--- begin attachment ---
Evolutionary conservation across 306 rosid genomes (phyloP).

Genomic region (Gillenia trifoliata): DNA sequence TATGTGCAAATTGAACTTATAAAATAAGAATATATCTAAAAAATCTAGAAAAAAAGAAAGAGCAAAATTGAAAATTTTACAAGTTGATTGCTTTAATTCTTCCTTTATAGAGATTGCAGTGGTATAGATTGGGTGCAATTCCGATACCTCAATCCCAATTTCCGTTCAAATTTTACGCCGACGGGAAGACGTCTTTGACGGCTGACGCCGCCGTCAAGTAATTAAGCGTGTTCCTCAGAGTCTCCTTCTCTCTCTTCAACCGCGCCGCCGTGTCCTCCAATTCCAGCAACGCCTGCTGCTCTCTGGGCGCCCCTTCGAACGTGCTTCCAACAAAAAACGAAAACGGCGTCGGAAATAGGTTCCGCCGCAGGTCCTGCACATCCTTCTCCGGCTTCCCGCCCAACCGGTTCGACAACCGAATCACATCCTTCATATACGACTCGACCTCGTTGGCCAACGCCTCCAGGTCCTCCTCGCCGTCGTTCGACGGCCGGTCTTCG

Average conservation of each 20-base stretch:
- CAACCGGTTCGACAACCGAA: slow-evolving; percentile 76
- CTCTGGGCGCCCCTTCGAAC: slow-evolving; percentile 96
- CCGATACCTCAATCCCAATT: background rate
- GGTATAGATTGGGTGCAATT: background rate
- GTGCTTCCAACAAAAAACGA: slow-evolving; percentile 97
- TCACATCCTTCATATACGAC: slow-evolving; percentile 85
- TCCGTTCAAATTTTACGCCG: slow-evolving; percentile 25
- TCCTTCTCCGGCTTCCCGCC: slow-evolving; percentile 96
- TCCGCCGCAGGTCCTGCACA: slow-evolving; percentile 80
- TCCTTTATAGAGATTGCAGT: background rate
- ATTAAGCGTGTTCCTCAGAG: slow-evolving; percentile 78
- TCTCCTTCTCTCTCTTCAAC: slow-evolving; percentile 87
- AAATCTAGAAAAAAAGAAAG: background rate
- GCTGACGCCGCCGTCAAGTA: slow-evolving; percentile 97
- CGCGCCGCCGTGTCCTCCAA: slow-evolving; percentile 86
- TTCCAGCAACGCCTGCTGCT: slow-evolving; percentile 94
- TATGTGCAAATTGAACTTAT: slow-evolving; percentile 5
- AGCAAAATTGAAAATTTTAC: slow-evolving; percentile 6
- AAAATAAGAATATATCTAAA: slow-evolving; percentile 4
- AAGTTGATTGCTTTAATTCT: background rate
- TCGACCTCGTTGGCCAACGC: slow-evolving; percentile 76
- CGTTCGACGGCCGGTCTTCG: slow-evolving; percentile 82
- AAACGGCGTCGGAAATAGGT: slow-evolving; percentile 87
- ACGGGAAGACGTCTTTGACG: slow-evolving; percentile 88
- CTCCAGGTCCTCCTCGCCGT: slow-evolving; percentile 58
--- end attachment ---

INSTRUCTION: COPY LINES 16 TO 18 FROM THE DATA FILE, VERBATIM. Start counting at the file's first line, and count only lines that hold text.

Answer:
- AAATCTAGAAAAAAAGAAAG: background rate
- GCTGACGCCGCCGTCAAGTA: slow-evolving; percentile 97
- CGCGCCGCCGTGTCCTCCAA: slow-evolving; percentile 86